By Sam Banda Jnr:
There were rains in most parts of Blantyre on Sunday afternoon but the gods smiled at Black Missionaries and team at Civo Ground, Gadaga, Chileka where they successfully hosted the 16th Edition of the Evison Matafale Memorial show.
The rains only started when people were on their way home.
Last year the free memorial show which was held at the same venue ended prematurely due to heavy rains and wind which destroyed instruments and the stage.
Ahead of the show, Black Missionaries lead vocalist, Anjiru Fumulani, prayed for a good weather and God surely heard their prayers.
It threatened to rain at some point but the clouds cleared giving hundreds of people a chance to celebrate the lives of late Matafale, Musamude and Gift Fumulani as well as other Chileka fallen artists.
The gigantic audience enjoyed reggae music throughout and those with dreadlocks kept them flying in appreciation of the sound.
The ants did not find freedom on the afternoon as people stamped their feet on the ground for longer periods.
In some instances, the audience sang along to the songs and at one point when Anthony Makondetsa was on stage, they responded by saying that ‘timalizeni tasala pati’ a clear indication that they had been given a good treat.
Makondetsa offered songs from his previous albums as well as his latest Ndagwira Mbendera.
The Rastafarian colours of green, gold and red dominated with others painting their faces which were being done by some people who played a fast one to cash in from such art.
Several other businesses made a killing from the show and these include sale of Chamba, chips, beer and roasted meat.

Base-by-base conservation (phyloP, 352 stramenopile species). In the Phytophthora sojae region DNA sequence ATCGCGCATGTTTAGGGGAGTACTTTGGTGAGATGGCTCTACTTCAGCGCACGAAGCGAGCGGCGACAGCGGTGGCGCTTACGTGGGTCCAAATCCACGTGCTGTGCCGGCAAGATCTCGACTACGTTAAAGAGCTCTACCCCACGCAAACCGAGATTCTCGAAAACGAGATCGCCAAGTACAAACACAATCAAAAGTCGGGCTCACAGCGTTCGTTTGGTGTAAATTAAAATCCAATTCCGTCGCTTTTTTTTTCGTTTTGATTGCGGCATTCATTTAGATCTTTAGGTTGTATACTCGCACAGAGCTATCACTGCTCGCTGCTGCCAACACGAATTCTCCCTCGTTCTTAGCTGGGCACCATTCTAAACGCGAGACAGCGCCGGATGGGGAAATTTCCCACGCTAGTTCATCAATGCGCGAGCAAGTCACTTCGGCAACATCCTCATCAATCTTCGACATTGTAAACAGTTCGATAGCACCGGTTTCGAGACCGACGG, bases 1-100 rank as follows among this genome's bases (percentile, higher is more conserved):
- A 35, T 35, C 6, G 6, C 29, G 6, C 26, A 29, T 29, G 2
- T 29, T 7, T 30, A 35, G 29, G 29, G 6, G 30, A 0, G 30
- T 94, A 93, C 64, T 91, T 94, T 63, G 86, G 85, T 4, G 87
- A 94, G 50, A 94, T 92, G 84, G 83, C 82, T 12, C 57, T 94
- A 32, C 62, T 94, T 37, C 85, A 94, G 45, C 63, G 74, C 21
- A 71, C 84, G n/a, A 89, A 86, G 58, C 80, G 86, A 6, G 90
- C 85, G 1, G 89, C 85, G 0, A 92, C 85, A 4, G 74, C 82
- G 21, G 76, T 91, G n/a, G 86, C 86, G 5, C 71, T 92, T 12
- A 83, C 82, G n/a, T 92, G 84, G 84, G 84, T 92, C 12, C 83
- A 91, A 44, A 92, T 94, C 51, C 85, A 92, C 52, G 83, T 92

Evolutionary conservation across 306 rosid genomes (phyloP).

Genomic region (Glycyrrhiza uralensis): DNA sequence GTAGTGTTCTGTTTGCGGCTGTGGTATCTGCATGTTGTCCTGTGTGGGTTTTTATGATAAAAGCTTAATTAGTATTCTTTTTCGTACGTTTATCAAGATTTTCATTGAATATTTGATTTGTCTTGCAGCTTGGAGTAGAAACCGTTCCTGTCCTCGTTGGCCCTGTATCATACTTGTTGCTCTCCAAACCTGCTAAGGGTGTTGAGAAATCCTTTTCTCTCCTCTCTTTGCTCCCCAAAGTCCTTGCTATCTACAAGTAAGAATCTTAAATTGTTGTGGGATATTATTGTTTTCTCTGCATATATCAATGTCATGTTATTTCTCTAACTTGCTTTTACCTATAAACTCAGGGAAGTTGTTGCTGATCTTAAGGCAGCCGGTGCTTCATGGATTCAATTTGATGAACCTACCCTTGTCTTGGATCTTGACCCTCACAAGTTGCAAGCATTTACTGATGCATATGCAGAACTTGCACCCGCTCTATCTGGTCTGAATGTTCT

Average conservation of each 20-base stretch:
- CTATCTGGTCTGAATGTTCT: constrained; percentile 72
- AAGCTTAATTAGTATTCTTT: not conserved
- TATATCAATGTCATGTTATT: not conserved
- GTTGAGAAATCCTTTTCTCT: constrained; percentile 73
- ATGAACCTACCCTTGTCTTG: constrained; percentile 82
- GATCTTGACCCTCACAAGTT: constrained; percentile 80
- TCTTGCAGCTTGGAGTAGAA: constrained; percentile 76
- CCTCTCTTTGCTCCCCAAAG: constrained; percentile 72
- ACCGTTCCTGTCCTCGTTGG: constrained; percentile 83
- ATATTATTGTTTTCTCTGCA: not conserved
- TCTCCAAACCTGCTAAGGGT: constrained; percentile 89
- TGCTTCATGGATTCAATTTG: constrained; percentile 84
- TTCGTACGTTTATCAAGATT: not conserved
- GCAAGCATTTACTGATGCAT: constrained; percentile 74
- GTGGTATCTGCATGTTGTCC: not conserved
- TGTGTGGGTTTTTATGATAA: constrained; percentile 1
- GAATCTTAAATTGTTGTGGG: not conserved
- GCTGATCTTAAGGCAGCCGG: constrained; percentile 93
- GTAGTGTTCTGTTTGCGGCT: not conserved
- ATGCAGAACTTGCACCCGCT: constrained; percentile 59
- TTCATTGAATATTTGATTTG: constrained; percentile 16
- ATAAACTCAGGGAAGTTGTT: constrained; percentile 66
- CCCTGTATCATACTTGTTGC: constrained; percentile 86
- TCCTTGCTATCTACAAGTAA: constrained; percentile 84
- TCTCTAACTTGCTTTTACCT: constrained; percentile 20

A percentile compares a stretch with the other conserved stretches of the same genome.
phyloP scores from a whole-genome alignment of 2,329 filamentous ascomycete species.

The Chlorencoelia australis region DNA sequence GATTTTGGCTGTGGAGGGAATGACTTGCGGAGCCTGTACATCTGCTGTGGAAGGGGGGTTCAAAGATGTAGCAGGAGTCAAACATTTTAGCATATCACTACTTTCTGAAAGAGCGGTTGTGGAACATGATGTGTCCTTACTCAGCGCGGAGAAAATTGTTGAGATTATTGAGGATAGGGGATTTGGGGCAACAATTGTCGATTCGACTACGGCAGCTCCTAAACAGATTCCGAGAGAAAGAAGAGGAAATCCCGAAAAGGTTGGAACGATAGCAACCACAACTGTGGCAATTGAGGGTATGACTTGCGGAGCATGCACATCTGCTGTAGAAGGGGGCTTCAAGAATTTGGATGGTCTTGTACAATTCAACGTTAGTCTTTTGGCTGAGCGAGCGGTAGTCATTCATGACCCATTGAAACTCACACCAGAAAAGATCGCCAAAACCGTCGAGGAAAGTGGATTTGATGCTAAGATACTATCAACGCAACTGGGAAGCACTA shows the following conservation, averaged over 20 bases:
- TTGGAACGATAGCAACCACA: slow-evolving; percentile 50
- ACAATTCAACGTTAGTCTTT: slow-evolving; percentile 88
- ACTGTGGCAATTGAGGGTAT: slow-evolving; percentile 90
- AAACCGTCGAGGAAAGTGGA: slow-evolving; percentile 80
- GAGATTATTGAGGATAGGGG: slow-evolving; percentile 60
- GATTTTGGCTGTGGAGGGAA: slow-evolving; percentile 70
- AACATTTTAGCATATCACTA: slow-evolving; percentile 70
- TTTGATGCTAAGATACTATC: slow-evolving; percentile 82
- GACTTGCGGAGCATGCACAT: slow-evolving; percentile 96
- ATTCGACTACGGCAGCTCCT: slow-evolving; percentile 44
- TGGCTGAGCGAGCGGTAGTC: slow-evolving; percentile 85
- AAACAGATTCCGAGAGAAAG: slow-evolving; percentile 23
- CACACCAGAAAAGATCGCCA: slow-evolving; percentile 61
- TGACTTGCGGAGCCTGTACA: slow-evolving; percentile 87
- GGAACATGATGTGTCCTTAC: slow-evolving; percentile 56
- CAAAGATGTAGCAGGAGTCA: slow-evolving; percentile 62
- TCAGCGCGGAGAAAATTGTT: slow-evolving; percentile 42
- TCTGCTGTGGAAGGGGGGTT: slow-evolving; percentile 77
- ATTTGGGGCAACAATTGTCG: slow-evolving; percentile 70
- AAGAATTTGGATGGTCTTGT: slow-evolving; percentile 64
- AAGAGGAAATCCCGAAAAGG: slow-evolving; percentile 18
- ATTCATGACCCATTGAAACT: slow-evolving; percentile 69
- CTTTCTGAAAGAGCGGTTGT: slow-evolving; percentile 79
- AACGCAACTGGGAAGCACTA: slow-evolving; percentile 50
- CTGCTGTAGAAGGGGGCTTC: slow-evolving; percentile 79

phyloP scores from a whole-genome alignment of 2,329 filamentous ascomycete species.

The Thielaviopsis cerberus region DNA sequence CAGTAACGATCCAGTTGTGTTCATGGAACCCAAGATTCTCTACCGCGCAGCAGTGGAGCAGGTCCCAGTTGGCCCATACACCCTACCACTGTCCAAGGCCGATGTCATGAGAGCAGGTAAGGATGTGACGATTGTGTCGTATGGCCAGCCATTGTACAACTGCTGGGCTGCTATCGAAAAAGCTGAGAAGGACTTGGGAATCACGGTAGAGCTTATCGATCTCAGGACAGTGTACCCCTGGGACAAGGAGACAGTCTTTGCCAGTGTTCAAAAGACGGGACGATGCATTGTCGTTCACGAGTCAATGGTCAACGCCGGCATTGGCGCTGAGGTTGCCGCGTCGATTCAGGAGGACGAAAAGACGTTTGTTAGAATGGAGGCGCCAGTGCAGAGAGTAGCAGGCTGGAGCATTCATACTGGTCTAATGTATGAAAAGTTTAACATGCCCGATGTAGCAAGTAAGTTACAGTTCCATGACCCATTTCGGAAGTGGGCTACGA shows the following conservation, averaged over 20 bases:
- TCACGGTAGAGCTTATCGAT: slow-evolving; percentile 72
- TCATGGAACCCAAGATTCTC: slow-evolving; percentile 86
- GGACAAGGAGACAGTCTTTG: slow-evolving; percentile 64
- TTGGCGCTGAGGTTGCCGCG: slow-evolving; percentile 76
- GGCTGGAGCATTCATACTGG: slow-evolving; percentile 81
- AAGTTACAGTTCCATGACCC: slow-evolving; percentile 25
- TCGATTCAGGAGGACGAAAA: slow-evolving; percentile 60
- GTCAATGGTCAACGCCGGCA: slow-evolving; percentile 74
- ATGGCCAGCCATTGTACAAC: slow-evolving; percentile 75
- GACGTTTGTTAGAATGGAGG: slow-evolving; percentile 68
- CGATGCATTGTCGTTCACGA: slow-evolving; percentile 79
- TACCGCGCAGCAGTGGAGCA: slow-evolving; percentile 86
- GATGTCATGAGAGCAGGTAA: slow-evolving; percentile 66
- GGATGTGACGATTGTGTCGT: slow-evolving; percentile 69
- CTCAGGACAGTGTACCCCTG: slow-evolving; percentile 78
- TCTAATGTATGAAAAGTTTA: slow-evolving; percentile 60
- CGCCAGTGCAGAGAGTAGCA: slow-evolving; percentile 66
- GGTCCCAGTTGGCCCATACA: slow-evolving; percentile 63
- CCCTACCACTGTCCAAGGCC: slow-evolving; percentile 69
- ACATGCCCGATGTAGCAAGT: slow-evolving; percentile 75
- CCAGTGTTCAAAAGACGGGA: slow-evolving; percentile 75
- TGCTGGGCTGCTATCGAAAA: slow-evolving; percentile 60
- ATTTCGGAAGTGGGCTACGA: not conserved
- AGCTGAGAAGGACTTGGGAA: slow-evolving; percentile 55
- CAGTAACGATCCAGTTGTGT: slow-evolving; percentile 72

Some people walked from as far as Mbayani, Machinjiri and Lunzu to be part of the memorial which was violent-free and ended in good time.
Anjiru said they have had problems in the previous years prolonging the memorial until the night.
“First of all let me thank God for giving us the good weather. We were worried because last year the show was disrupted by rains. We planned well in all the areas including security and again we kept time,” Anjiru said.
He said they planned that the show would end at 6pm to give a chance to people to walk to their homes without in good time and without any problems.
“We are thankful that, every year, people come out in large numbers and this is a clear indication that people have embraced the memorial show. We are also happy that they now know its importance and over the past two years we have had no violence,” Anjiru said.
He also called for peace and love among Malawians ahead of the elections next year saying this is the message that Matafale, Musamude and Gift preached in most of their songs.
The audience on the day enjoyed vibes from among others, Yanjanani Chumbu, Anthony Makondetsa, Black Missionaries, Young Generations, Moda Fumulani and Lambani Banda now Lambanie Dube.
Moda reminded people of his brother’s exploits when he performed his songs including ‘Mphamvu Yake Mulungu’.
With time running out, the acts did not offer more songs including Black Missionaries as each was restricted to three to four songs.
Unlike in other shows where they are left to perform at the end, Black Missionaries, which this year launched Kuimba 11 performed earlier before leaving the stage for Lambani Dube.
Longtime friend of Matafale, Lawrence Chaziya, said he is happy that the memorial continues to celebrate Matafale’s life.
“Once again people came in large numbers and they have enjoyed and celebrate the life of Matafale, Musamude and Gift Fumulani. But it still pains me that up to now the truth has not yet come out. We still need to know the truth as to who killed Matafale,” Chaziya said.
There was an announcement later that Wailing Brothers and Dan Lu would perform but they did not.
Matafale, who formed and led Black Missionaries, died on November 27 2001 while in police custody following his arrest after authoring what was considered seditious material.
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